Pop culture obsessives writing for the pop culture obsessed.

R.E.M.’s “Imitation Of Life” video deconstructed

R.E.M.'s "Imitation of Life"

The music video for R.E.M.’s 2001 Reveal single “Imitation Of Life” is a cool bit of trick filming, where only 20 seconds of action is recorded and then shown backward and forward and backward again, with varying elements within the busy scene magnified for the viewer’s attention. It all looks very cool and complex when paired with the song, with different members of the cast mouthing the lyrics in sync with the recording; notable events include one dude catching on fire, a lady throwing her drink in another’s face, and frontman Michael Stipe gyrating as only he can.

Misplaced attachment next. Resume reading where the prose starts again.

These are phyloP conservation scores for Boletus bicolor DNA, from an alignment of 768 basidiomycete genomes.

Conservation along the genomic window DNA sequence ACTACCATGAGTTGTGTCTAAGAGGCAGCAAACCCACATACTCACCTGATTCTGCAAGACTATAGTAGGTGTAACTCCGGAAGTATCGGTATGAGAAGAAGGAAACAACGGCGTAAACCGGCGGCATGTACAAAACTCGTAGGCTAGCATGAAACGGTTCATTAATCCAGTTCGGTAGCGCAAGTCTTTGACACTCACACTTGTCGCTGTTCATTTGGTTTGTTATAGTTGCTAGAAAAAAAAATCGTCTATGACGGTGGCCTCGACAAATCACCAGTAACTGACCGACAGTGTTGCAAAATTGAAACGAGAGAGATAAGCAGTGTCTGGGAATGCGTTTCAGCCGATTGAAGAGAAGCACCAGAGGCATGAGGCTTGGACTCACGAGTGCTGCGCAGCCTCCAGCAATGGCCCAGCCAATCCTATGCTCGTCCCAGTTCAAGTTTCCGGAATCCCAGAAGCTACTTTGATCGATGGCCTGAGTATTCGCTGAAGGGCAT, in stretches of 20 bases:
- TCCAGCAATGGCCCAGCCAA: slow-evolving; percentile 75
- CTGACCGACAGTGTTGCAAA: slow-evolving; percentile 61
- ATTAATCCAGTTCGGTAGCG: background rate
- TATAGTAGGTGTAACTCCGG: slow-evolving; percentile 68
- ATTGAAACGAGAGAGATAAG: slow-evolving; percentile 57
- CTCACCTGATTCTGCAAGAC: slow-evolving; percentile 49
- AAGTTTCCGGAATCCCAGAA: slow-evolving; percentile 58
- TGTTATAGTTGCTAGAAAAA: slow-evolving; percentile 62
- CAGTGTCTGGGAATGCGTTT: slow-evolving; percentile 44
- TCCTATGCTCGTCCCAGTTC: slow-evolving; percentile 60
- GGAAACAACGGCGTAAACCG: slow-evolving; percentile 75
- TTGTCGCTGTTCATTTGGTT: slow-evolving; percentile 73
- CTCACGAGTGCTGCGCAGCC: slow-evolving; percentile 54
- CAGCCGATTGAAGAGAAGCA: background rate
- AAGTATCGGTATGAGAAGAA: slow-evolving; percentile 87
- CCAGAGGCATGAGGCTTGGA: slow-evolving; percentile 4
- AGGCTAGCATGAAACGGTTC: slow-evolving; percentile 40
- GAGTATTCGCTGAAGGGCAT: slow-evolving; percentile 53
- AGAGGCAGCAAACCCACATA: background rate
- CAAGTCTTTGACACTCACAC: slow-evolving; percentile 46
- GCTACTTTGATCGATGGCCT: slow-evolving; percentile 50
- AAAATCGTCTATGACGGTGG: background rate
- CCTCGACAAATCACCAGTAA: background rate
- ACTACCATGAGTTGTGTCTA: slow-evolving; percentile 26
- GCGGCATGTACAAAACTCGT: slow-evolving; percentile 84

Out of what seems to be plain curiosity, Graeme Bowman wanted to see if the 20 seconds of action is ever shown in its entirety in the video’s wide view within the nearly four-minute running time. It isn’t, so Bowman tried to fill in the gaps with the pulled-in bits.


Even more interesting, though, is when Bowman freezes Garth Jennings’s original video and uses a black rectangle to float through the scene to show where the video focus appears at any given moment. The effect is a greater appreciation for the vision of the original director, assembling a song’s worth of action in just a short amount of time.

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